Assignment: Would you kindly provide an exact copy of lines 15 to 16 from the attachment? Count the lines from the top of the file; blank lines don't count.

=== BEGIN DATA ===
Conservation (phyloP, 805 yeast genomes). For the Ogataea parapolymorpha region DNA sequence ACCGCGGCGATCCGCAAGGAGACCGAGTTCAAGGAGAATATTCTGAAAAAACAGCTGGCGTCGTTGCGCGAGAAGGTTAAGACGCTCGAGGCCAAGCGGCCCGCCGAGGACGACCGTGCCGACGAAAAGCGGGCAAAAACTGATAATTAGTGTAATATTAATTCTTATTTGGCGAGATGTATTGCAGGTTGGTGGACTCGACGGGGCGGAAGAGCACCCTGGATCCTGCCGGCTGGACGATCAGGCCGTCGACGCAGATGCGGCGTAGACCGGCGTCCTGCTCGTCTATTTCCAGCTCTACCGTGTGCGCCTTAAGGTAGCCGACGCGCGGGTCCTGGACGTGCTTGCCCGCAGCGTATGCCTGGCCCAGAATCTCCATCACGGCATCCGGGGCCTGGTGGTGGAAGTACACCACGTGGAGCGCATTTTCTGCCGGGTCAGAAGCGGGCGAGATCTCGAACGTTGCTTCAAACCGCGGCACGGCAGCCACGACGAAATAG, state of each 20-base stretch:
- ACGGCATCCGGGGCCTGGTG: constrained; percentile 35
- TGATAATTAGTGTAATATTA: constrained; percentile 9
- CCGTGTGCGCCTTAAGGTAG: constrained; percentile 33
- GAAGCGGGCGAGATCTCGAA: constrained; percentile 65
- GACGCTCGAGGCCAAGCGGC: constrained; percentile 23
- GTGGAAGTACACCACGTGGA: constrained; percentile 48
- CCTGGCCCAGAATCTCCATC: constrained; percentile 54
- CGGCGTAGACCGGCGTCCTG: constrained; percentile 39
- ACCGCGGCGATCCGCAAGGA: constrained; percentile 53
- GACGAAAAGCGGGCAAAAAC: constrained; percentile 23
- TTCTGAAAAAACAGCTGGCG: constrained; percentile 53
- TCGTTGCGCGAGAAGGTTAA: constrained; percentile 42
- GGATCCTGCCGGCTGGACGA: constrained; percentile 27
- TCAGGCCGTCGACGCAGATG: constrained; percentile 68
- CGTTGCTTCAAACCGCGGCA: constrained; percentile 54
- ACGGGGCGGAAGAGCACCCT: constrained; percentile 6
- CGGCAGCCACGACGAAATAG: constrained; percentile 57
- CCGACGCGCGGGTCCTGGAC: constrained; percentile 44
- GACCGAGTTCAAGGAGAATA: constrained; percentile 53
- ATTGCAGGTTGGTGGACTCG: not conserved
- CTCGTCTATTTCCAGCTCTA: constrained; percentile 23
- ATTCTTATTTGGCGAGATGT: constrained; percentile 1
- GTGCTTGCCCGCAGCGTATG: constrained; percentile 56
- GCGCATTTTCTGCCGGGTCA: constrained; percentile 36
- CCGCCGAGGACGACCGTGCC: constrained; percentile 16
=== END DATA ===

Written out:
- TCAGGCCGTCGACGCAGATG: constrained; percentile 68
- CGTTGCTTCAAACCGCGGCA: constrained; percentile 54